Maybe it’s smartphones. Or television and the 10-second soundbite. Maybe it’s all of that instant access to information.
But any way you look at it, the people who get microphones stuck in front of their faces these days just don’t seem as smart or pithy as they did a few decades — or centuries — ago.
This conclusion grew after I read something current British Prime Minister Boris Johnson said in 2004: “My chances of being PM are about as good as the chances of finding Elvis on Mars, or my being reincarnated as an olive.”
Why don’t our leaders talk like that — or talk in ways that truly inspire? American political speak has become mostly boring, often being little more than a race to nastiness. It’s less inspirational than pure vanilla, fraught with buzzwords, poll-tested stock phrases and blather.
These days, when are you really knocked out of your socks with words like Franklin Roosevelt’s “The only thing to fear is fear itself,” or Ronald Reagan’s “Mr. Gorbachev, tear down this wall,” or John F. Kennedy’s “Ask not what your country can do for you,” or Dr. Martin Luther King Jr.’s dream?
Instead we get (or, at least, used to get) nasty tweets or insults or dull sobriquets that dumbed down America. Where are the modern Mark Twains, Winston Churchills or Oscar Wildes? What about the Eleanor Roosevelts or Vince Lombardis or, even, Yogi Berras?
None of this is to suggest there aren’t a few inspirational leaders and speakers these days. Think of former President Barack Obama or prison reformer Bryan Stevenson. But on balance, they’re the exception in these days of instant information and reaction, not the rule.
“Two of our last three president cared nothing about the English language,” said Indiana University journalism professor Chris Lamb, author of The Art of the Political Putdown: The Greatest Comebacks, Riposts, and Retorts in History.
“The exception was, of course, Obama, who used the English language like a Wynton Marsalis plays the trumpet, which is ironic, if you believe the right wing, because Obama was of course born in Kenya. Obama really understands words. Bush and Trump treated words like they were unwanted bugs.”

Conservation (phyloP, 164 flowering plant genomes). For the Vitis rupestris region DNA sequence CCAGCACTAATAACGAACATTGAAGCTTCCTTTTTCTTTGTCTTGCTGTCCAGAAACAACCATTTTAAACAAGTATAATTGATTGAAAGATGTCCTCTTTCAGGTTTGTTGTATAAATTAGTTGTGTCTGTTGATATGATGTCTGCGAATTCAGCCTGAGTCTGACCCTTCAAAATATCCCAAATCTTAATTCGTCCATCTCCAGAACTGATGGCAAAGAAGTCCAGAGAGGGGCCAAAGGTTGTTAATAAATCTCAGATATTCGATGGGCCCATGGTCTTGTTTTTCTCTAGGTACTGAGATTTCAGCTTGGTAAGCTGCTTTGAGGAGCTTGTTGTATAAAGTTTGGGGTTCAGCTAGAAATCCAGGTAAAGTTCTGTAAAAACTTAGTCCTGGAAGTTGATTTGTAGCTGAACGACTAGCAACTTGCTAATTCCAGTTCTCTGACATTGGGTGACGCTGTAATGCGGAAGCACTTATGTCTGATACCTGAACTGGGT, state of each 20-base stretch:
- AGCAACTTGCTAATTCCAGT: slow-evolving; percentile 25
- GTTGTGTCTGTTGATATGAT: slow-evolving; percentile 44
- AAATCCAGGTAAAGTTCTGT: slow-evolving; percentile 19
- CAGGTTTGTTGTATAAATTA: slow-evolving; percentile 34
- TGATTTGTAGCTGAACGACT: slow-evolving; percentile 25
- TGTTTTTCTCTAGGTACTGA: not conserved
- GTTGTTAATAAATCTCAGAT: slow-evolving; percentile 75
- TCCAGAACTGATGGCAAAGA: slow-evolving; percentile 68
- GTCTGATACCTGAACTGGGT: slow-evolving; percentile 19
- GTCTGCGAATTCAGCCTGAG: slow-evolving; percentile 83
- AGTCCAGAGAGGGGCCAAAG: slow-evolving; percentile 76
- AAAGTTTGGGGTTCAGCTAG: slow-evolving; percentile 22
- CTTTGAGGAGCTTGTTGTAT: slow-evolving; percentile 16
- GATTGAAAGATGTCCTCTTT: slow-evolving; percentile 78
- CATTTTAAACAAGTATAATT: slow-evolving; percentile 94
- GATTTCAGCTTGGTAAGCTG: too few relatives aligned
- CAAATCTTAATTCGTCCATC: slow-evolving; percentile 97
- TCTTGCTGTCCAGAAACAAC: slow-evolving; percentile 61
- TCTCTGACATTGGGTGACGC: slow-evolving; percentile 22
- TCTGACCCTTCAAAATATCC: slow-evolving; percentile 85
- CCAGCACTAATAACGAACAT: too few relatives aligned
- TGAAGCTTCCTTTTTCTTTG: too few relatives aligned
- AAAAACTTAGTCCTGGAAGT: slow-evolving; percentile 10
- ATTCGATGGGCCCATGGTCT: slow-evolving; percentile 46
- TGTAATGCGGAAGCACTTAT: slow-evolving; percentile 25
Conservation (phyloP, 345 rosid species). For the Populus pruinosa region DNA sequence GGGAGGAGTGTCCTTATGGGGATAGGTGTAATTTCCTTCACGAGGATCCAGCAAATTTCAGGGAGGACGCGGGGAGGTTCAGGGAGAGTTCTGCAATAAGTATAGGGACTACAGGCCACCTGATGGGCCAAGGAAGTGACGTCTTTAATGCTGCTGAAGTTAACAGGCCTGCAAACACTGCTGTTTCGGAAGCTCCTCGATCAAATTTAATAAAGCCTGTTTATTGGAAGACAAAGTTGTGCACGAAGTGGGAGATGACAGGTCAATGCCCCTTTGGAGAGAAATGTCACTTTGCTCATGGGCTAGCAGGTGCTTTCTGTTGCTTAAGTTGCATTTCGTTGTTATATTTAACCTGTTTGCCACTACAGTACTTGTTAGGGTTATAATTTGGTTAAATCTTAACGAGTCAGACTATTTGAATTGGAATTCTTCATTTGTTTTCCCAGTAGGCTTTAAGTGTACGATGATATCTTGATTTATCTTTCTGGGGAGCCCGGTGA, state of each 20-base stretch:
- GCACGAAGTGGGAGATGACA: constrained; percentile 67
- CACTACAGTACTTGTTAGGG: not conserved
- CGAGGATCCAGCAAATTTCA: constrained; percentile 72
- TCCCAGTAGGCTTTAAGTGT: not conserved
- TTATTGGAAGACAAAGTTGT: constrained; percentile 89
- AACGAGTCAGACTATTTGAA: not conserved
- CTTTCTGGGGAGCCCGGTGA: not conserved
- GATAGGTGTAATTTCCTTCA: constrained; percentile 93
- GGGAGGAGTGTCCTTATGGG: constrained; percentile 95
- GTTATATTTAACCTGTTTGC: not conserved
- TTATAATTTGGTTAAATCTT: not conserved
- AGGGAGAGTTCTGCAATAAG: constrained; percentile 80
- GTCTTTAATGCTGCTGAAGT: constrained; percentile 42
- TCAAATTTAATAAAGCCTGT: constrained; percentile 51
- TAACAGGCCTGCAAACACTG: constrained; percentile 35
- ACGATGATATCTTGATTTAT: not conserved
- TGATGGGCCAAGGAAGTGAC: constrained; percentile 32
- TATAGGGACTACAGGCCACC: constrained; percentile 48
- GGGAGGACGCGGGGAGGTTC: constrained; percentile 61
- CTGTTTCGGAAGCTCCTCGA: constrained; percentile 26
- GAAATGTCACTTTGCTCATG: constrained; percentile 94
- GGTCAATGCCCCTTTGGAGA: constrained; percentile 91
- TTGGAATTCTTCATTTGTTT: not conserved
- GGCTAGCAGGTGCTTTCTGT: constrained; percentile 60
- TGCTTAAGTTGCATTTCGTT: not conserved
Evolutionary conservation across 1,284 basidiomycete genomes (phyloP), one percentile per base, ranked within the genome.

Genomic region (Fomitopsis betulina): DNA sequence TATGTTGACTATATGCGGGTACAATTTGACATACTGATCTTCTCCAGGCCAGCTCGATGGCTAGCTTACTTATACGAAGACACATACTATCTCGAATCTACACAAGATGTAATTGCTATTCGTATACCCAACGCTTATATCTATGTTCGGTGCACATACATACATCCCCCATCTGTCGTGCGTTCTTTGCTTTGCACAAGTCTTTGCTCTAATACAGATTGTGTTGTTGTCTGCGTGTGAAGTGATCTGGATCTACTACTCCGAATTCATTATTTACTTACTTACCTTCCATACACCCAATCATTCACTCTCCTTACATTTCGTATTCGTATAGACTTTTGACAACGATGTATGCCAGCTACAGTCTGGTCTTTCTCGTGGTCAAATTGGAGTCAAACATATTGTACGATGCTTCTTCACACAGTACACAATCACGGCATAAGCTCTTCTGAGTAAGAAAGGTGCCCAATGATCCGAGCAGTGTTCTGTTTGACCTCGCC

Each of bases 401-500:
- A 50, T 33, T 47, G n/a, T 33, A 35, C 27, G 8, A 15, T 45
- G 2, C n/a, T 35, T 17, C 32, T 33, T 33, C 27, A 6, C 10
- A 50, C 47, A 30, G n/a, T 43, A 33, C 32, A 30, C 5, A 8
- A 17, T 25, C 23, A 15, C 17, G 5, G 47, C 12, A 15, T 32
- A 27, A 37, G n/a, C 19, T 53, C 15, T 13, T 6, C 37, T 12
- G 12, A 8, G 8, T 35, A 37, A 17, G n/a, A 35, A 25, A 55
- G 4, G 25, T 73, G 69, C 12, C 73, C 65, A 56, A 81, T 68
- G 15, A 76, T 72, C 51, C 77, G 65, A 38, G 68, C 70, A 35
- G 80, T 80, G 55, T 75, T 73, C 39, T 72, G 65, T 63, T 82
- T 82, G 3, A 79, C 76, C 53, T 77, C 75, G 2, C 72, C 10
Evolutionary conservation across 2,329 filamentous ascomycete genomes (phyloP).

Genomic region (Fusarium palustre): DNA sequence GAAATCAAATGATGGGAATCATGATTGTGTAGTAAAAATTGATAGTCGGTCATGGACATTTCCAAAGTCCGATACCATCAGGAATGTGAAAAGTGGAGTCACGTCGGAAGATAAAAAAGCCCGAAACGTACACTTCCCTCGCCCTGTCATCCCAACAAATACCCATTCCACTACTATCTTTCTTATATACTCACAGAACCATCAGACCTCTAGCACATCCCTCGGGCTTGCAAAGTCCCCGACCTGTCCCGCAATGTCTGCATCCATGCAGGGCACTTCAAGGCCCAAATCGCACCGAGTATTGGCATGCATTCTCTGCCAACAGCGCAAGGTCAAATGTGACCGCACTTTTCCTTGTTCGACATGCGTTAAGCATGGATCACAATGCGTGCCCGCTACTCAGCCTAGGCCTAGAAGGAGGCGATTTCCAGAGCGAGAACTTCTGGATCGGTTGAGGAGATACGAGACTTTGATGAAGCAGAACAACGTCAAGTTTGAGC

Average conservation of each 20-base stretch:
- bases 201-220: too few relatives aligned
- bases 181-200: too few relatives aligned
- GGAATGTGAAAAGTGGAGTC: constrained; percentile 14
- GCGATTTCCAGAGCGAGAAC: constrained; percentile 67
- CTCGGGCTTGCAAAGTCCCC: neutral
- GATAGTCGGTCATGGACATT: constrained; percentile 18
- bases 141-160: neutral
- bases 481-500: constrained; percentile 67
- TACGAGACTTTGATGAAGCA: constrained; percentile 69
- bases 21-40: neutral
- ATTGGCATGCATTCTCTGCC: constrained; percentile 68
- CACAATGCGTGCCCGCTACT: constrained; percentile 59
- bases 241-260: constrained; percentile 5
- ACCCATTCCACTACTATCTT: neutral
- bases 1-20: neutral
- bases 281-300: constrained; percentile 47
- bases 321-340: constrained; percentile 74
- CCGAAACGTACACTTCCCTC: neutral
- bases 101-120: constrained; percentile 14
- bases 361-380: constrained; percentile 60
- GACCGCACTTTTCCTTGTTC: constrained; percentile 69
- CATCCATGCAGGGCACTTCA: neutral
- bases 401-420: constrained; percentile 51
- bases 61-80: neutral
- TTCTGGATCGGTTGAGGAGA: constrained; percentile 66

Politicians, in particular, may not be less smart than they were a generation or five ago, but there is something weird going on in the verbal ether.
“I think they’re lazier and too many of them don’t give a damn about words,” said Lamb, who once taught at the College of Charleston. “When you listen to NPR or PBS, everyone being interviewed sounds really smart, except (Ohio Congressman) Jim Jordan, but he’s not interviewed very much. When you watch Fox News, so many people being interviewed — and everyone doing the interviews — sound like morons. See Jim Jordan.”
In his 2020 collection of putdowns, Lamb pointed to how former President Donald Trump used words by responding “with the finesse of a knee to the groin. His comebacks are more like something you would hear on an elementary school playground.”
Cases in point — the demeaning nicknames he gave GOP and Democratic opponents, from “Lyin’ Ted” Cruz and “Little Marco” Rubio to “Crooked Hillary” Clinton and “Sleepy Joe” Biden.
In 2018, for example, Trump blasted French President Emmanuel Macron in a series of tweets about NATO and how European armies shouldn’t rely so much on U.S. support.
But Macron may have gotten the better of him when he told a French journalist, “I do not do policy or diplomacy by tweets.”
Smart political talk is the exception, not the rule. But since Trump left office, the level of debate seems to have improved, albeit slightly. Let’s hope our leaders can have more civilized discussions and fewer putdowns, although we don’t want to put Chris Lamb out of a job!
Andy Brack is publisher of the Charleston City Paper. Have a comment? Send it to email@example.com.